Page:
Both approaches have their merit. Personally, I am drawn to the first one. Maybe that’s because I discovered it first. Or maybe it is because I am more of a skateboarder type of guy than a 100-m dash kind of guy. I like to recognize my environment and be creative about it, rather than wanting to break a world record.
If you are working on an Internet of Things projects, I am sure you are already part of the forefront of technology. Your MIT-style philosophy is already evident. In that case, why not take a minute or two to explore the human and cultural narrative side of your idea?
Regardless if you do or don’t explore that side, here is the kicker: Being great and leading at the craft it takes to create a service or product will make you confident about scaling it towards an audience of millions of people. But those people will only buy into your idea if they can get emotionally involved in what you have to offer. Martin Luther King said “I have a dream.” He did not say, “I have a bunch of new features.” Apple did good technology back in the 90s, but it was the colored computer casings and a love for music that made everyone buy their products.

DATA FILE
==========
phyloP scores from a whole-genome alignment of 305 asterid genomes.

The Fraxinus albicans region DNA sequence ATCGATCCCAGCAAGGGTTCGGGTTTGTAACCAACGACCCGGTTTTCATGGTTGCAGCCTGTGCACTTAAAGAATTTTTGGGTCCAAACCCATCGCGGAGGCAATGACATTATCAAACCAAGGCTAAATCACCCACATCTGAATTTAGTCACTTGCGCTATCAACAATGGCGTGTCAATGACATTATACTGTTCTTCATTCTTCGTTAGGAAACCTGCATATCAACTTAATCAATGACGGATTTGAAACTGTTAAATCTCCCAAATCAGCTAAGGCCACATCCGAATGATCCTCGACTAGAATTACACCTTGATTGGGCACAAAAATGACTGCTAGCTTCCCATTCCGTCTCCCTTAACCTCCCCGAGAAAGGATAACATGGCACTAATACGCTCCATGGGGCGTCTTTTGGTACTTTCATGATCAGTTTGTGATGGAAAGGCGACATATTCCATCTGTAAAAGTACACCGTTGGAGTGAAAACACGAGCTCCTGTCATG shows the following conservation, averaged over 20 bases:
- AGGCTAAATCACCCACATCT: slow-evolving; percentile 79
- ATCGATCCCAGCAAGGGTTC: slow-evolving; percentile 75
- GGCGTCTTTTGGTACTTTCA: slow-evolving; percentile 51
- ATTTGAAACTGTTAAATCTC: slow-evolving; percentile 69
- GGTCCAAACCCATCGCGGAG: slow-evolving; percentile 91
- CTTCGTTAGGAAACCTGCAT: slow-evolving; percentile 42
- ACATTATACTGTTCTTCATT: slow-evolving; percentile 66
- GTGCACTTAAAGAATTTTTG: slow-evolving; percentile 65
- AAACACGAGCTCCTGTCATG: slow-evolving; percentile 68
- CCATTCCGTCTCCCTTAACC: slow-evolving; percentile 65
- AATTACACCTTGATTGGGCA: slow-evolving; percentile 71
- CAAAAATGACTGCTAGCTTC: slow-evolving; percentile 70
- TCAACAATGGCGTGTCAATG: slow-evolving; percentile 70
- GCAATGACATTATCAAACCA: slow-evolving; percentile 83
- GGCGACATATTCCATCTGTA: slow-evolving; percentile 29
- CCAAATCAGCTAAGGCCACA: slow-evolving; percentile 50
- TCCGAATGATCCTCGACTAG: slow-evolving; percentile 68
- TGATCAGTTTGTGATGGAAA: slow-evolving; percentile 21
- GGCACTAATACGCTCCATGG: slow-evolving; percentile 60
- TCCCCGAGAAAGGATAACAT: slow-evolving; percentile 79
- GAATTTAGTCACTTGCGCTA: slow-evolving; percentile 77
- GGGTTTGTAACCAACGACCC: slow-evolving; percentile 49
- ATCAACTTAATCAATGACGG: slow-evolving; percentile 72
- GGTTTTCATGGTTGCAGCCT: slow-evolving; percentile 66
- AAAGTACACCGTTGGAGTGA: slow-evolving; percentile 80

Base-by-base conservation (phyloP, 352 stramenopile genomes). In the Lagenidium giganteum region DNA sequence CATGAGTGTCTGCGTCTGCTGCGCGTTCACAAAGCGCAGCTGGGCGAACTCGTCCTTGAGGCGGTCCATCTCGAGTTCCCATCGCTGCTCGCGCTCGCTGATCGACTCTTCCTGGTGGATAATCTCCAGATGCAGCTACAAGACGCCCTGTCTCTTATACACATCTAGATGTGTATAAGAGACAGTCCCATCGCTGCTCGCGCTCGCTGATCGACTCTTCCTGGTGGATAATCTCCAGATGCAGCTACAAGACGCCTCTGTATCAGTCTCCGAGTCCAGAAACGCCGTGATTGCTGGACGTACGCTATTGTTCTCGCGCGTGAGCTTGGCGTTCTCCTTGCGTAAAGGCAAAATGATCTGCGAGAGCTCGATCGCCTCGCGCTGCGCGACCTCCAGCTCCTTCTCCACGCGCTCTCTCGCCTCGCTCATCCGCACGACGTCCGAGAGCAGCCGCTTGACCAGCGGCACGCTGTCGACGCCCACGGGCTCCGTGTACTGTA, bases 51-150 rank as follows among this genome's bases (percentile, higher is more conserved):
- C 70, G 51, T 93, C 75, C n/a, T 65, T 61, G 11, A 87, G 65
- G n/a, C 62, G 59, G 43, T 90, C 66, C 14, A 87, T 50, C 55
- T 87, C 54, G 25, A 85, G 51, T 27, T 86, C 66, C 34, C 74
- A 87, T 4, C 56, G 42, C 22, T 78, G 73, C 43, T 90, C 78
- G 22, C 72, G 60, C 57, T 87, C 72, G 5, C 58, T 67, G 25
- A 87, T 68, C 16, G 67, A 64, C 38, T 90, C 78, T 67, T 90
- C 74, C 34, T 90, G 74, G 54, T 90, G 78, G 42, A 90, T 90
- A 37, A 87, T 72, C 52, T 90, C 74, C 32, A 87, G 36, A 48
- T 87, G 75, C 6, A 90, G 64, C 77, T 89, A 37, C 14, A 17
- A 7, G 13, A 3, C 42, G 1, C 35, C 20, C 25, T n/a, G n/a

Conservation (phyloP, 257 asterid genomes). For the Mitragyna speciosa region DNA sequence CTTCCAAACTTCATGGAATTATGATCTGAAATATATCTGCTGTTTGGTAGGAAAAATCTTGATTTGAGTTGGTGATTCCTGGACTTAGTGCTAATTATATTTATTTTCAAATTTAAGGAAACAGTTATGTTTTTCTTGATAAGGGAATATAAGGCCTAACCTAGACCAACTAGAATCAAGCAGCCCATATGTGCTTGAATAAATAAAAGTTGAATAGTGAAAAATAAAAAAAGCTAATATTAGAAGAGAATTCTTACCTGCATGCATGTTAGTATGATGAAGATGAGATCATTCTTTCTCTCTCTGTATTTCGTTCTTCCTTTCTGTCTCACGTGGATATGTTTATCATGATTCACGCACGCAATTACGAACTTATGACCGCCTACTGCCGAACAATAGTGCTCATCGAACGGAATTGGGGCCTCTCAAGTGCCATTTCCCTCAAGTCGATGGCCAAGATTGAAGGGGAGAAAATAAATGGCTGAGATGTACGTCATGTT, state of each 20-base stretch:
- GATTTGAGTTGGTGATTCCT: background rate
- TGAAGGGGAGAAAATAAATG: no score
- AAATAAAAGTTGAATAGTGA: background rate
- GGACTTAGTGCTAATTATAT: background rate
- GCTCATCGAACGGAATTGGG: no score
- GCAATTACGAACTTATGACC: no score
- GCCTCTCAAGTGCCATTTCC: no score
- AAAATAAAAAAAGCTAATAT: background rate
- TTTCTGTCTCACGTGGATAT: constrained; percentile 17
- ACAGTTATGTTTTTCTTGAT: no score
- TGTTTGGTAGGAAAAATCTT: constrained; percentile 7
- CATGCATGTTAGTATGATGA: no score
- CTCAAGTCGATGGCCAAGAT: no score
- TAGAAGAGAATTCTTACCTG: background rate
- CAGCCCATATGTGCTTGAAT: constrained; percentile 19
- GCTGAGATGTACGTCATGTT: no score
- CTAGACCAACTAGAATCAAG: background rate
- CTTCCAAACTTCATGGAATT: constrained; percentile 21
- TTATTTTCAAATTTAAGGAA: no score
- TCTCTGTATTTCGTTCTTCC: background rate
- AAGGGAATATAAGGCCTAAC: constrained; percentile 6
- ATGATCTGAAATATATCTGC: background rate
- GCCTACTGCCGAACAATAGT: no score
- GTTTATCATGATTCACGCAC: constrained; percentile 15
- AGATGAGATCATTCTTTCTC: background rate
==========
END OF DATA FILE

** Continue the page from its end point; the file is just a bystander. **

In my job as Innovation Director for RAPP, I come across many clients and creatives that focus on technology first. Most solutions and expectations they bring along tend to be mere copies of what’s already out there. Yet once we start talking about why they like what they saw and about what they are trying to achieve, the conversation tends to shift back to human experiences. It is then, usually, that an idea starts becoming unique, richer, and essentially an actual product or service.
There are many times during the development of an idea that things could go either way. Having understood the “why” or “who for” of what you are trying to achieve tends to help make those decisions.
So now go back and create some more magic.
Marcus Kirsch is Innovation Director at RAPP UK.
This article was first published at IoTWorld.com
Por que sexo é tão bom? Questão de Design… rssss